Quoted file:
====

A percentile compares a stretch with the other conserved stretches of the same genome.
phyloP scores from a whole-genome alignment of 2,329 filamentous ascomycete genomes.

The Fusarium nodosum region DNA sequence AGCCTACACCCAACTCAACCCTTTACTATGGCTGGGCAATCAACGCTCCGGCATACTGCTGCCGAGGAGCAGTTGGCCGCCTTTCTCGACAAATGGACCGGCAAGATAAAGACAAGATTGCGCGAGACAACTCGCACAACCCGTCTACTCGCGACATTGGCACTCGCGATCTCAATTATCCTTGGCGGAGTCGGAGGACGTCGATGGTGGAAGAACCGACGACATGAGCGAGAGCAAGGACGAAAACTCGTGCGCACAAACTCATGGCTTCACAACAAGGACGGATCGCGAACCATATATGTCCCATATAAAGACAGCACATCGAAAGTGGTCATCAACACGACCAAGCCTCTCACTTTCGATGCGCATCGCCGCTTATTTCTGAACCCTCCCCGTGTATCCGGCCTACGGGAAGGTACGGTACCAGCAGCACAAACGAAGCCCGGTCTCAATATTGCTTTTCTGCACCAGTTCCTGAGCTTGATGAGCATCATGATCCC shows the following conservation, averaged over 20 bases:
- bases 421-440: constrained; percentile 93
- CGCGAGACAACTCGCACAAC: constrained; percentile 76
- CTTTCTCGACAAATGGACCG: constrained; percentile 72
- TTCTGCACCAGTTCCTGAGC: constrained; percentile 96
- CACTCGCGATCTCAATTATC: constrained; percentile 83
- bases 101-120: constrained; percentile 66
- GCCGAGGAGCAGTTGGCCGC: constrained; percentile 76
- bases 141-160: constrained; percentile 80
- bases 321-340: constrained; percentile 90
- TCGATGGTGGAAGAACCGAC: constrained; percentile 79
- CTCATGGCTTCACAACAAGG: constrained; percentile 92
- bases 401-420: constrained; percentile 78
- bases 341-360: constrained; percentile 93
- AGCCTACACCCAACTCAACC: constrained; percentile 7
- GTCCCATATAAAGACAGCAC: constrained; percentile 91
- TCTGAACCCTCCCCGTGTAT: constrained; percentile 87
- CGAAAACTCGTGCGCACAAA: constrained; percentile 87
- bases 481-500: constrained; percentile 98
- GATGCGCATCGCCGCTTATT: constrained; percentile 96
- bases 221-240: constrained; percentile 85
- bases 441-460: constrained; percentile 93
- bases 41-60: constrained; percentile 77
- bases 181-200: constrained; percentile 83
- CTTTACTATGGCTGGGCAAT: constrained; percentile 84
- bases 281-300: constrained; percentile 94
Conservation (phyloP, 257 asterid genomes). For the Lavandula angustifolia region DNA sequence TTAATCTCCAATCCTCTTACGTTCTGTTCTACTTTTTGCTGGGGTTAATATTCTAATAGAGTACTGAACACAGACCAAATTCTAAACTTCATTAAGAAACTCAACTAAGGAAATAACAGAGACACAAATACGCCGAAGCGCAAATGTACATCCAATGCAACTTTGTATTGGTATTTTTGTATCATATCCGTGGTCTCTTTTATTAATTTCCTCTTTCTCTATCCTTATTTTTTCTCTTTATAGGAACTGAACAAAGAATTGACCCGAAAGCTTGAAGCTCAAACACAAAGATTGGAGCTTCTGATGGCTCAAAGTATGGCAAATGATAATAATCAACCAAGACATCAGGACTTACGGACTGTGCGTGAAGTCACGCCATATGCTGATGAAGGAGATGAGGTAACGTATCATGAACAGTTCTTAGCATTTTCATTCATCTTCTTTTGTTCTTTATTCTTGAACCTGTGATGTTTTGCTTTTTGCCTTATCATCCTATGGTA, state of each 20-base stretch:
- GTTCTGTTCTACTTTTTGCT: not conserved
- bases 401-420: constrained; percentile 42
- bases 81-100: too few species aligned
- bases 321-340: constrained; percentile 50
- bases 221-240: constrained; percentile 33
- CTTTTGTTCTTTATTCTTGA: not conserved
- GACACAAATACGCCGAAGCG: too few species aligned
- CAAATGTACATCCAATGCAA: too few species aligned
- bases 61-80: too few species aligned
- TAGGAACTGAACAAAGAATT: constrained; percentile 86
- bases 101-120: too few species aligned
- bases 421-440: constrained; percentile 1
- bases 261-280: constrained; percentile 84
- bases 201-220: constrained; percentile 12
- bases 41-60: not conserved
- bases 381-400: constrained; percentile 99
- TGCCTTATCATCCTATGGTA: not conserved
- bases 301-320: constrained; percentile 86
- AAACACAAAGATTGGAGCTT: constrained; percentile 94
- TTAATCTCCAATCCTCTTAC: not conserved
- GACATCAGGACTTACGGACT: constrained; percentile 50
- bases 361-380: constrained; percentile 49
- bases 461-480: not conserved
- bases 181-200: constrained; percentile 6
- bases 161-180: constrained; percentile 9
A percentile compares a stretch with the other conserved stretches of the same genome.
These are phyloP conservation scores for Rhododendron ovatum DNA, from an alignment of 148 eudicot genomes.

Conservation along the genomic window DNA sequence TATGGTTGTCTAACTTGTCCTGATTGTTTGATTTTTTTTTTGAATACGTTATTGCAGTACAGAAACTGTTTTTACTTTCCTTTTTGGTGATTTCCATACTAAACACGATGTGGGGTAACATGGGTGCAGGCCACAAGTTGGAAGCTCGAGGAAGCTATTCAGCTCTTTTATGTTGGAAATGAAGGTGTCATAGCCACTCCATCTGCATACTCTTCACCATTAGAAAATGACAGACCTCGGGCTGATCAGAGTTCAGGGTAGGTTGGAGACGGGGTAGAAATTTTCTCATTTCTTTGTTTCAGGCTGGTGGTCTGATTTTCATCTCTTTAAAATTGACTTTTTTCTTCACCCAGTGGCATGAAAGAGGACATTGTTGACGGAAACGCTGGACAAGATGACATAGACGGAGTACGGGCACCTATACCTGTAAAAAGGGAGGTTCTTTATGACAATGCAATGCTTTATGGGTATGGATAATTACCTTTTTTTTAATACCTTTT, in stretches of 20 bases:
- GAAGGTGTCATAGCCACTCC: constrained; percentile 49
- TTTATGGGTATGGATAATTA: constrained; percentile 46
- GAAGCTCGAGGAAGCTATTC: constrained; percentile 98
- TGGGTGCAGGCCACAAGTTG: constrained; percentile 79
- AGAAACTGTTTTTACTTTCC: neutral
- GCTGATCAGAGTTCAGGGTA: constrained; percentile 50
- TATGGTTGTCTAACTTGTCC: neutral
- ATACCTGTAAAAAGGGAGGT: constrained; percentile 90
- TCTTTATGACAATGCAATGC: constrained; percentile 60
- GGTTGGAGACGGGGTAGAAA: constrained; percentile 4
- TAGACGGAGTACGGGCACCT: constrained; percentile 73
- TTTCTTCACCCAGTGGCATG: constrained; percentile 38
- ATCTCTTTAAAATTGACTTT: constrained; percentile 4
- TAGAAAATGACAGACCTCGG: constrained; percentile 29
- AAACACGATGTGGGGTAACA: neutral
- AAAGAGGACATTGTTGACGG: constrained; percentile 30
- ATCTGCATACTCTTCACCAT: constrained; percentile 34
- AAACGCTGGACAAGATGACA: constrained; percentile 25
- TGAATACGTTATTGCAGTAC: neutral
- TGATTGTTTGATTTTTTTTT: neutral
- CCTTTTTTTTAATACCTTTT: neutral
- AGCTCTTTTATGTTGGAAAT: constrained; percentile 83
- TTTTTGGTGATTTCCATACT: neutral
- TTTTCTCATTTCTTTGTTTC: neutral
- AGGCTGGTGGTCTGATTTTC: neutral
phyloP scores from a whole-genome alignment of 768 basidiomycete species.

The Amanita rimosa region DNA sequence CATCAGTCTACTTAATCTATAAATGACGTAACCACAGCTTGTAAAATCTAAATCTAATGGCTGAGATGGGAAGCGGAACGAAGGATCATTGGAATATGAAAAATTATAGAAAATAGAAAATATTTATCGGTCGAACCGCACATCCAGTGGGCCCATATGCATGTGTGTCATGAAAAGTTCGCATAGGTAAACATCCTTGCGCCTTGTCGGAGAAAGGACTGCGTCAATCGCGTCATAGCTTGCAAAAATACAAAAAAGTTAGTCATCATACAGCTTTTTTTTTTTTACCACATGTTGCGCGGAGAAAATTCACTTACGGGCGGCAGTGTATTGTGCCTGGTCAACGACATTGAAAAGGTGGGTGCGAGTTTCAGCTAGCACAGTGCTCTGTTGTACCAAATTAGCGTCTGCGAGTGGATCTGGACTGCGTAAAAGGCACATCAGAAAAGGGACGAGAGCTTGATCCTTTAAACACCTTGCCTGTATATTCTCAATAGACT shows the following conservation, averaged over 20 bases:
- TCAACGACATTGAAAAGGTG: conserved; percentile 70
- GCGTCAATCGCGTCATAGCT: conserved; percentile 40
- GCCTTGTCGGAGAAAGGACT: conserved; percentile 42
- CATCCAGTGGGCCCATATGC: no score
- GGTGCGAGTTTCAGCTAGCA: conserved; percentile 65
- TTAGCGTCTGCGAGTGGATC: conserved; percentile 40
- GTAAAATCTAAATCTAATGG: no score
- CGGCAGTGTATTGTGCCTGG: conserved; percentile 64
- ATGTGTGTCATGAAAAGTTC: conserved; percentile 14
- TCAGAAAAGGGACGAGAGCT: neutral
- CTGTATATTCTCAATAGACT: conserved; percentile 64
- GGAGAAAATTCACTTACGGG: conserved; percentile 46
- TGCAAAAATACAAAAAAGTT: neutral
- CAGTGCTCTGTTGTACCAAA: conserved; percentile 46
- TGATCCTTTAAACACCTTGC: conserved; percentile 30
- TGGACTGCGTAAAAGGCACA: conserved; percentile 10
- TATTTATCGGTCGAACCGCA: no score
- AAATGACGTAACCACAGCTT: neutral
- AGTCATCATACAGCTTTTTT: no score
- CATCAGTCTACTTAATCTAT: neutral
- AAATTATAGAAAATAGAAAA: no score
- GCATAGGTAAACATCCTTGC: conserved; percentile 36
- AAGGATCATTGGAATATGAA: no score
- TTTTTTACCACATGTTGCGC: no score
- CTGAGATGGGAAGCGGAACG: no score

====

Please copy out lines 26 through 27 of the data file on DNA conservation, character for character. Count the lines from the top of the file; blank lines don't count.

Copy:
- bases 181-200: constrained; percentile 83
- CTTTACTATGGCTGGGCAAT: constrained; percentile 84